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Old 05-04-2012, 09:08 AM   #1
Jasonft
 
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Default What sort of Hirelings do you use and why?

Game I am in currently (500 point supers) my character is a bit if an information addict in addition to being Very Wealthy, so he normally subscribes to a number of news services to keep him up to date on current events in various areas of financial importance to him. In effect he has several hirelings with Current Events/ Area Knowledge type stuff reporting to him.

This little oddity got me wondering - What sort of things have people regularly hired NPCs to do, and/or what sort of really strange reasons did you have for suddenly needing a hireling when you didn't have one before?
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Old 05-04-2012, 09:13 AM   #2
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Default Re: What sort of Hirelings do you use and why?

One of my players from some time back played a noble who hired/kidnapped/seduced a horse groom. That's the sort of thing that happens when your tip for fetching the horses constitutes a 150% increase in annual earnings.
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Old 05-07-2012, 06:46 AM   #3
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Default Re: What sort of Hirelings do you use and why?

Well, I use the 'standard' hirelings like regiments of mercenaries and officers to command them, as well as sailors, marines, naval officers and suchlike, up to and including pursers, chaplains and the full suite of ship's boys, acolytes, clerks, secretaries and apprentices.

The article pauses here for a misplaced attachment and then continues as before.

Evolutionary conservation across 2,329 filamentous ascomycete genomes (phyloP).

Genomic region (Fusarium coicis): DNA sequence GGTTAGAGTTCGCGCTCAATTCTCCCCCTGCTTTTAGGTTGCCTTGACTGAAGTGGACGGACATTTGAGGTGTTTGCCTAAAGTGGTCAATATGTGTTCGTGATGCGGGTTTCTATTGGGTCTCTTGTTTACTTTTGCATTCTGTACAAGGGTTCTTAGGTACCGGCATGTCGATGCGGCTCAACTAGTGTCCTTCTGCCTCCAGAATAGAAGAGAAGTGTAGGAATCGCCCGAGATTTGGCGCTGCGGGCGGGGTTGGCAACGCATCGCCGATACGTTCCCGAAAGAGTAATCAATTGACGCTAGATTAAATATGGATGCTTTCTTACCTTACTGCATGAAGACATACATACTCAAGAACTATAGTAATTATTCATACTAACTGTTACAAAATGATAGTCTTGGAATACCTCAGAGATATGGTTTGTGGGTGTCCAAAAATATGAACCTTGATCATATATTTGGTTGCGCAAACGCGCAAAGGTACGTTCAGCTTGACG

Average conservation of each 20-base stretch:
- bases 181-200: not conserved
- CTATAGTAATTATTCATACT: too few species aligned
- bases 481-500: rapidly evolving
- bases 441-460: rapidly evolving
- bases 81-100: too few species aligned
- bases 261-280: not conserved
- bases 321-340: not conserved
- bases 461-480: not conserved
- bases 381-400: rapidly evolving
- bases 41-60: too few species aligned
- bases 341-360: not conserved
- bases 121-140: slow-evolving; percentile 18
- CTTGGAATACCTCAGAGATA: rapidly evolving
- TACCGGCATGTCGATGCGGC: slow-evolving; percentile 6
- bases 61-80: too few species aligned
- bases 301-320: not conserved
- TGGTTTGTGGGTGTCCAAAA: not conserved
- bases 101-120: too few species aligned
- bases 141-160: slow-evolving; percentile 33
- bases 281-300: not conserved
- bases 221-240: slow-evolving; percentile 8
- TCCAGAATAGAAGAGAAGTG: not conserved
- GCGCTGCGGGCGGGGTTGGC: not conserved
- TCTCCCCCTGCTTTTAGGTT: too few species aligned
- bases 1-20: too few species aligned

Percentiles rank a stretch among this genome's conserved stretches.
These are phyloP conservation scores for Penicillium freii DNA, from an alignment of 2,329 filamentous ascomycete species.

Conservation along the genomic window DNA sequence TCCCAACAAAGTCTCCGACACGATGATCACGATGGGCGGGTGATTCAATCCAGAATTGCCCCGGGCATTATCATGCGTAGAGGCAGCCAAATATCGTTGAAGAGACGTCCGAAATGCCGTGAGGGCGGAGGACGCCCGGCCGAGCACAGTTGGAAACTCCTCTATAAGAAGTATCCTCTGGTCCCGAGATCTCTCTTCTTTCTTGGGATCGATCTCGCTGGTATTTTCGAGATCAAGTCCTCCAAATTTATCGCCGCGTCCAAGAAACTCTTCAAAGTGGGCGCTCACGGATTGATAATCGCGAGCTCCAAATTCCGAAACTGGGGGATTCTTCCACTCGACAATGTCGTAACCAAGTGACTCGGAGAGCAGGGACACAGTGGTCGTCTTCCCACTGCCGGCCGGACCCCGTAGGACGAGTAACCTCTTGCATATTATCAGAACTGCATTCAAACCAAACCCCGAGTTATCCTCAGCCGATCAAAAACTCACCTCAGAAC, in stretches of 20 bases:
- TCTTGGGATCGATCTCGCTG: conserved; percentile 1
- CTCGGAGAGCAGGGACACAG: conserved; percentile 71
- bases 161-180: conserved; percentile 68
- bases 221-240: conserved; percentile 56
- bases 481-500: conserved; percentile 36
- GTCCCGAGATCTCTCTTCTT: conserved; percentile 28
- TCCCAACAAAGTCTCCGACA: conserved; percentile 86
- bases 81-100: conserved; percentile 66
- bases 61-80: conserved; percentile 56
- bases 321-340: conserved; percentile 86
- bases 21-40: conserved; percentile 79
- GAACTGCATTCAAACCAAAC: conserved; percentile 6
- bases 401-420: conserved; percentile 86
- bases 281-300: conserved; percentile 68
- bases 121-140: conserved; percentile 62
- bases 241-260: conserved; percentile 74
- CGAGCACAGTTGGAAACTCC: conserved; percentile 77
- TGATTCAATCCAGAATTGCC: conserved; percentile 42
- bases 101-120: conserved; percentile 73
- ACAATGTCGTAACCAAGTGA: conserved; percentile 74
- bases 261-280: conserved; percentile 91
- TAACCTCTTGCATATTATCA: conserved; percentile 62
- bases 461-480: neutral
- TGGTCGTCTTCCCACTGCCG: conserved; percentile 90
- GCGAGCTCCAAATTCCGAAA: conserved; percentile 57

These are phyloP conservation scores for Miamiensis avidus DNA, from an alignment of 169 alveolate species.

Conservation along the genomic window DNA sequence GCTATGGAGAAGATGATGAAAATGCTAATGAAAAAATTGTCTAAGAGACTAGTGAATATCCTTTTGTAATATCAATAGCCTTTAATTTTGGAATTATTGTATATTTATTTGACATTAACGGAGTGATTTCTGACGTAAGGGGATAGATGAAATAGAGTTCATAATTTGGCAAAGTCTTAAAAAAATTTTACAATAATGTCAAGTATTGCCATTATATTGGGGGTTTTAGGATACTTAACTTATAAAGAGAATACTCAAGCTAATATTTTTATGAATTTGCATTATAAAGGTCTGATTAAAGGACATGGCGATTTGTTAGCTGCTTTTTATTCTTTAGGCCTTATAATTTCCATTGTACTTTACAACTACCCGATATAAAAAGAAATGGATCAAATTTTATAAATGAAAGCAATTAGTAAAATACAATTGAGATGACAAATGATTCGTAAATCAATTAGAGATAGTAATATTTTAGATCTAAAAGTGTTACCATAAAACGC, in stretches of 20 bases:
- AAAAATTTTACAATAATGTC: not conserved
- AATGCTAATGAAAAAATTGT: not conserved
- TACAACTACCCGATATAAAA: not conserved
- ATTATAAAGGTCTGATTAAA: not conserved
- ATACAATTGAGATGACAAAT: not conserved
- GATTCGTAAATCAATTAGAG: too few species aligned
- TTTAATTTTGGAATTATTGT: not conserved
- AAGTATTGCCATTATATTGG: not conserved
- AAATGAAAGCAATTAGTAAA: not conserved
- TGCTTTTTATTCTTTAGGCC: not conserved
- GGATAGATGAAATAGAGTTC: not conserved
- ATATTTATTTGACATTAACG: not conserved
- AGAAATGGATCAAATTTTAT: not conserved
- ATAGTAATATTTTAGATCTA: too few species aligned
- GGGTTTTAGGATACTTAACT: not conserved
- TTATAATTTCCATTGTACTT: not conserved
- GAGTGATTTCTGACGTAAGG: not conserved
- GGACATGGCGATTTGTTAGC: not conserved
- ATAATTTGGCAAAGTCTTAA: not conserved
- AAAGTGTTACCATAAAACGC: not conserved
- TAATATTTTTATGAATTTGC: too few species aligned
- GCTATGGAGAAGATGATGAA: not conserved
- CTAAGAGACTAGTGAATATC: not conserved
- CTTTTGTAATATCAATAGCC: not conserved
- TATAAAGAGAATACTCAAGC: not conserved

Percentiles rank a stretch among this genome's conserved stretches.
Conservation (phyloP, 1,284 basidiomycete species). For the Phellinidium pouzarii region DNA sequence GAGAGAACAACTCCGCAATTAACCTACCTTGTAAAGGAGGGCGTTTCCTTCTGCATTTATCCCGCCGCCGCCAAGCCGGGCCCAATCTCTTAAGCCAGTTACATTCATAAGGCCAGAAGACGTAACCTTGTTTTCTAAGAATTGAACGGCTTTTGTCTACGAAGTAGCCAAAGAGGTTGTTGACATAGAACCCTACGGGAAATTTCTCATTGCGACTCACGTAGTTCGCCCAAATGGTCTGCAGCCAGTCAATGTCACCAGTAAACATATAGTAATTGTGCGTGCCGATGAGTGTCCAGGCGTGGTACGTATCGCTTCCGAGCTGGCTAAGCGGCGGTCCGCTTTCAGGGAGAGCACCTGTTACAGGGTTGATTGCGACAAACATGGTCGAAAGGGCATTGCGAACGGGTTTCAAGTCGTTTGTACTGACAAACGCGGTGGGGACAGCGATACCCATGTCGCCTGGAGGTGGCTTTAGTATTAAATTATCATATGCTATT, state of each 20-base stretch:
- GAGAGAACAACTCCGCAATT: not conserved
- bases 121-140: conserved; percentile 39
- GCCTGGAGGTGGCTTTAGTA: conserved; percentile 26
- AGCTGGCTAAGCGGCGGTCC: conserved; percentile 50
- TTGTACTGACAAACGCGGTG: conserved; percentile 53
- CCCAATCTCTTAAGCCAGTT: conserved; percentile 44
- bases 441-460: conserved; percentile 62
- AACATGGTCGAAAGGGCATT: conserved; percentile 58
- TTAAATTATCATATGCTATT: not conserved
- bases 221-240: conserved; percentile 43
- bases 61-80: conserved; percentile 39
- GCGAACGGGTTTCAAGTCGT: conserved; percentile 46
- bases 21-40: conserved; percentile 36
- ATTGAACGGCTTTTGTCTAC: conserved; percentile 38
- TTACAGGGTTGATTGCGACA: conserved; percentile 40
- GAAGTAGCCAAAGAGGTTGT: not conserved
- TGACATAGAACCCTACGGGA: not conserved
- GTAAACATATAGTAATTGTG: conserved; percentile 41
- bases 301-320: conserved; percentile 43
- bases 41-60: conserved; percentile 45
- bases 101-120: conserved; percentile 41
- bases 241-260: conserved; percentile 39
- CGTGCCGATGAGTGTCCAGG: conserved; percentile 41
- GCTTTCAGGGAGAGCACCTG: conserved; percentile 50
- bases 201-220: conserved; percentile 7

Then there are grooms*, valets, batmen and body servants. Also Stewards and Chamberlains, which are the same thing with fancy names.

Also, there are two with a fairly ambigious status, being friends of a particular PC and ostensibly of a more-or-less 'gentle' birth, but with a lesser social status than that PC and not too proud to perform tasks such as helping them into their armour or handing them lances. I suppose that 'henchman' might imply that they were evil and incompetent and 'squire' implies an eventual path to knighthood**. Though 'hirelings' might be unfair, in as much as wages are not why they stay with the PCs and while they have been the repicients of much wealth since beginning their service, in both cases, they are genuinely devoted to their 'master/friend'.

There are also plenty of accountants and clerks, a fair number of military trainers and, the newest group, engineers and craftsmen to supervise the rebuilding of civil infrastructure in a wartorn land as well as manage mining operations.

All in all, there are maybe five thousand or so hirelings in the campaign, about a thousand of which have been named so far.

*Well, I suppose that one of them will rate 'Master of Horse' pretty soon, once the mansion is fully built and he's in command of several subordinate grooms.
**For various reasons, one has already rejected such status and the other comes from a society where he'd view knighthood as a charmingly old-fashioned honour, but not necessary to his social advancement in the way wealth and connections are.
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Old 05-07-2012, 08:43 AM   #4
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Default Re: What sort of Hirelings do you use and why?

A SAI analyst/secretary/current affairs tracker. The campaign hasn't started, but I'm expecting it to be of use.

----------

IIRC, Ubiquitous had a whole corporation worth of Felicia bioroids at his beck and call.
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Old 05-07-2012, 09:06 AM   #5
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Default Re: What sort of Hirelings do you use and why?